Rising Homelessness, Erroneous Data: Rethinking Utah's 'Housing First' Policy
"Once lauded as a leader among U.S. cities struggling to relieve homelessness, the number of people sleeping rough in Utah's capital has spiked in the past two years, as funding for its groundbreaking housing programme dried up," reports Gregory Scruggs.
According to the 2015 "Comprehensive Report on Homelessness"  by the Utah Department of Workforce Services, chronic homelessness reduced 91 percent in the state the first half of the decade. That story quickly changed, however. The "2018 report [pdf] said that the number of people sleeping outdoors in the state has nearly doubled since 2016," according to Scuggs.
Utah's earlier track record of success was credited for many years to the "Housing First" policy adopted by the state in 2005. That program, "focused on getting people into housing, regardless of mental illness or substance abuse problems that could be treated after accommodation was secured," explains Scruggs.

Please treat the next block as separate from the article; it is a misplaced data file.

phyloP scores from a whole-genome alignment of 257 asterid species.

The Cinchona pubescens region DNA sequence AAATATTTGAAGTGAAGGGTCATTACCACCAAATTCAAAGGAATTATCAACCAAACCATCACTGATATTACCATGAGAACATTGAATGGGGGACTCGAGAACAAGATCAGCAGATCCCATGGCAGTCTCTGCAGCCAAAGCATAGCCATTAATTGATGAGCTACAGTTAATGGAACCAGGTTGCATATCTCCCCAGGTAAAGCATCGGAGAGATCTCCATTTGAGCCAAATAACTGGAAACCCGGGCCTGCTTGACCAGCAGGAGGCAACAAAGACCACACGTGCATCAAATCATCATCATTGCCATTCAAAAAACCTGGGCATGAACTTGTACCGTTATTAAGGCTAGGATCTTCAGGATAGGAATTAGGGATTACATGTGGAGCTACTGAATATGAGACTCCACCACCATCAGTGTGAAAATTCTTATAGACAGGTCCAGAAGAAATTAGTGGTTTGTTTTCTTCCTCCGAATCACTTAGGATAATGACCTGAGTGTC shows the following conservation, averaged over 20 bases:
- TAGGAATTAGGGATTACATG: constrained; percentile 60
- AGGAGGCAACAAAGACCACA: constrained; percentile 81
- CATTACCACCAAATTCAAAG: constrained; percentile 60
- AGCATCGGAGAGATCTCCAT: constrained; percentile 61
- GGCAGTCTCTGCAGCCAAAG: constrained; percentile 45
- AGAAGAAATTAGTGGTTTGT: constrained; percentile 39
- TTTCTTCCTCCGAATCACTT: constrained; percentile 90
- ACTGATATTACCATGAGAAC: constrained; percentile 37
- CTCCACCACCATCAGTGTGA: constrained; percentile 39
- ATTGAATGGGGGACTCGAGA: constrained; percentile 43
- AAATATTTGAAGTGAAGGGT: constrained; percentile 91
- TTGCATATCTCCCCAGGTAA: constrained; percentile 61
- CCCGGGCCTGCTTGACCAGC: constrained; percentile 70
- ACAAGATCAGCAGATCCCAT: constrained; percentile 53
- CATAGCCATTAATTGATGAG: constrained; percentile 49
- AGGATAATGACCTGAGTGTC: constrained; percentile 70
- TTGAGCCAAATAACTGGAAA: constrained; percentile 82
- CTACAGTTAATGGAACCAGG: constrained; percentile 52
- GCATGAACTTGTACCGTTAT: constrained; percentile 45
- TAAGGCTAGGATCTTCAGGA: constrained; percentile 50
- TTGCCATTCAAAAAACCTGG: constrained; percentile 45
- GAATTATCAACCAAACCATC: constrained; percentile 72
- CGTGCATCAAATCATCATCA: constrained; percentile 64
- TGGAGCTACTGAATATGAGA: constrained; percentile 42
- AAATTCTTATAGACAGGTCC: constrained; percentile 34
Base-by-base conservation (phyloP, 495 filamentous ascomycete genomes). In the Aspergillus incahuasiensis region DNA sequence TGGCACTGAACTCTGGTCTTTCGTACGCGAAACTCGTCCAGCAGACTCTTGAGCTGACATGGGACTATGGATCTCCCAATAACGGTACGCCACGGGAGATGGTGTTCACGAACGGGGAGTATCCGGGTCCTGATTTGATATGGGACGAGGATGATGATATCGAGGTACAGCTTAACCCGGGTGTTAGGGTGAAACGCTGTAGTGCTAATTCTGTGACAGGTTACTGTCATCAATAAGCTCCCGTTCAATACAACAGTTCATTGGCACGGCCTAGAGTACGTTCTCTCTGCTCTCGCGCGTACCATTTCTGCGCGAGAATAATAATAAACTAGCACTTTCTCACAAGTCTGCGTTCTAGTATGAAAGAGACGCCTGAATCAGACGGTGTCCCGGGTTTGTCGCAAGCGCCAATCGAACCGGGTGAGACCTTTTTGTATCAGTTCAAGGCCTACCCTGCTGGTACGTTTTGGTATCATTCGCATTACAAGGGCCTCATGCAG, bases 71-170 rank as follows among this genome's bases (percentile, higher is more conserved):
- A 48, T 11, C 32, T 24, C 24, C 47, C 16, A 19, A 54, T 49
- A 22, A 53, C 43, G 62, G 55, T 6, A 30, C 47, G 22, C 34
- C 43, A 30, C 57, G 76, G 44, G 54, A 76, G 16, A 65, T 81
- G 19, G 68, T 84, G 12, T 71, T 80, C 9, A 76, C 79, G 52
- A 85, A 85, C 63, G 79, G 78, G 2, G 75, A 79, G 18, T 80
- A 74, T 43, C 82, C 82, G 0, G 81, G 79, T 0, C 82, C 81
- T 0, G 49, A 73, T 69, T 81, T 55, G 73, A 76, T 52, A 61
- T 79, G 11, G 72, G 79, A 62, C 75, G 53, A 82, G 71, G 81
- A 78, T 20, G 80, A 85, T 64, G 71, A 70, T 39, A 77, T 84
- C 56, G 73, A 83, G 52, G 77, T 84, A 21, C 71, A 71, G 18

Glenn Bailey, who directs Crossroads Urban Center, a Salt Lake City food pantry, is quoted in the article saying Utah's homeless numbers started rising when it stopped funding the program.
But there's also reason to believe that the Housing First program was never as successful as the 2015 homelessness report claimed. Tania Dean reported in December 2018 on an audit from the Office of the Legislative Auditor General: "According to the audit, between state, federal and private donations, $100 million was spent on solving Utah’s homeless issue in 2017. However, auditors don’t know if any of the homeless services provided to decrease the state’s homeless population have been working."
The audit blames "problems with the data and weak management information systems" for the errors in the 2015 report.
Hat tip to YIMBY Wiki for sharing the news about the audit.